Sage 300 Model

The Model manages the behavior and data of the application. It answers questions about its state and responds to requests to change its state. The Model encompasses the business logic, its state and the SData data source (including events). The model doesn’t just send data source events to the controller, rather it translates them into something higher level that is meaningful for the controller of this process.

We provide a couple of base Model classes in SWT that you can extend for your own applications needs. These base classes include support for interacting with the SData data sources and setting up the eventing mechanism.

Sage 300 Controller

The Controller responds to user and model events, informing the other to change as appropriate. Basically the Controller orchestrates the whole process and is usually responsible for creating and initializing everything as well as tearing down and releasing everything.

If things are written correctly then you can almost think of the controller as a workflow manager, which is controlling the workflow as things happen in the Model and the View.

Example

When you press the “Ship All” button on the Order Entry screen, you would think it simply issues an SData service request to the server to call the Order Entry header view to process the request. However there is a bit of error checking first and then afterwards things need to be updated accordingly. Still this is about the simplest example there is, and can serve as a simple example of the MVC process.

Below is a UML process diagram showing, in gory detail, the whole “Ship All” process. The heading show the various components involved and whether they are part of the View, Model or Controller.

Keep in mind that many of the steps here are automatically handled either by GWT or SWT, so most of the application programming is in the ship-all controller to orchestrate the process between the View (User Interface Form) and the Model (wrapping the Order Entry SData feeds).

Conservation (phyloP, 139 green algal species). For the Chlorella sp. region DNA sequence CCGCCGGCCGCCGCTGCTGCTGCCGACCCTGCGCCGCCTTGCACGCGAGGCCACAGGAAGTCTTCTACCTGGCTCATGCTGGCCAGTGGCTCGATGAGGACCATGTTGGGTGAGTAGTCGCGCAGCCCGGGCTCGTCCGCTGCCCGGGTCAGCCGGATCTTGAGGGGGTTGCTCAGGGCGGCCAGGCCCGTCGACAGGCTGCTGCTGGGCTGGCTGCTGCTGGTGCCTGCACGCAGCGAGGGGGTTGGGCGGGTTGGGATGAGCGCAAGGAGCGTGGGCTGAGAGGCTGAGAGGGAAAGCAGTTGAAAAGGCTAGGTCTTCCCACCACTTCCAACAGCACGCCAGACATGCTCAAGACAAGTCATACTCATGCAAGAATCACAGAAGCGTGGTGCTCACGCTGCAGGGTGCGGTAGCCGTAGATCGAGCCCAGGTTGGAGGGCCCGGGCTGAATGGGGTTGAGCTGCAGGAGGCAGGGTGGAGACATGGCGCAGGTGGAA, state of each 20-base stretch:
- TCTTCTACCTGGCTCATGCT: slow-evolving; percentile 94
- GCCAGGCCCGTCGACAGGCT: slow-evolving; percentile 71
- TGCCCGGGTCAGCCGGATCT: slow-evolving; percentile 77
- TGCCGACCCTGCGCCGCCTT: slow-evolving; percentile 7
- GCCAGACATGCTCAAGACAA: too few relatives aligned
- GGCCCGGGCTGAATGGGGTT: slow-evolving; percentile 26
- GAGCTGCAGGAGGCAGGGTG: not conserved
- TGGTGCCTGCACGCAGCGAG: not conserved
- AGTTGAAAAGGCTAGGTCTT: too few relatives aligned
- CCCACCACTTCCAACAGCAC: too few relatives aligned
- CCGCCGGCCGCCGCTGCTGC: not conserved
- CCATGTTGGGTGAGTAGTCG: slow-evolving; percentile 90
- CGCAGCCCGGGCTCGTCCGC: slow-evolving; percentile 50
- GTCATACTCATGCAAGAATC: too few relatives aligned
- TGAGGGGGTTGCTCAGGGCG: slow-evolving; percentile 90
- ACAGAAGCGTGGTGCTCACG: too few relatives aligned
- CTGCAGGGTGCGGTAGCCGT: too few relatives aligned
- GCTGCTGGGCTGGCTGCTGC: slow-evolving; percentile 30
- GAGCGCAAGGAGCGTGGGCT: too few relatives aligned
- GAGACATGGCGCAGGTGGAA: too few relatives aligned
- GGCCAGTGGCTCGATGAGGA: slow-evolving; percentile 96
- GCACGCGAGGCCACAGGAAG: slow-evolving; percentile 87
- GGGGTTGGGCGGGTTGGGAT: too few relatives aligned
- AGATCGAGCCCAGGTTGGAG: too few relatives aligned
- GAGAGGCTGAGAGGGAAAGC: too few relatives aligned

Modularization

You might think that a screen only really requires one model or one controller. This is the case for many popup screen and many simple UI forms. However for larger screens like the main Order Entry screen this would lead to an extremely big model and controller. So conceptually we break down the main OE controller into many smaller controllers and similarly even though we have the main Order model, there can be many sub-models under this. Basically we don’t want our classes and objects getting too big. We want them all to stay maintainable and testable. We want to be able to work on one without breaking unrelated functionality elsewhere.

We also don’t want to create too big an MVC framework so that it requires a lot of boiler plate code to create these; we want the creation simple and if a part isn’t required in a certain situation, then it can be safely omitted entirely.

Summary

Hopefully this gives an idea of how we are using MVC as the model for our new Sage 300 ERP Web UIs. Perhaps this discussion is a bit theoretical at this point, but hopefully this will set the stage for looking at the mechanic of this in detail over some following posts and starting to look at some code.

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Written by smist08

October 29, 2011 at 5:23 pm

Moving VB Screens to the Web

with 6 comments

Now that 6.1A development is ramping up and we are on the journey, I thought I’d blog in a bit more detail on how we are moving the VB screens to the Web. In order to complete the Accpac journey from VB to the Web we have to convert thousands of screens. In order to do this we have developed a number of tools to help in the process. However in order to reach our usability and performance objectives, a certain amount of hand tuning is still required.

After the TPAC conference we had a developer open house, where third party developers could come visit with our developers and tour our facility. We provided a number of presentations including one on using our Porting tools and on our Porting process, including how we want to improve our usability. These tools are now in the SDK which is posted on the development partner Wiki and the various porting guidelines are being posted there as they become finalized.

Porting Tool

Our Porting tool consists of two parts. The first is a Visual Basic plug-in. This plug-in takes a list of VB Projects, loads each one and then iterates through the various collections in the project and writes them out to an XML file. Below is the screen you get when you run the Porting Wizard from VB: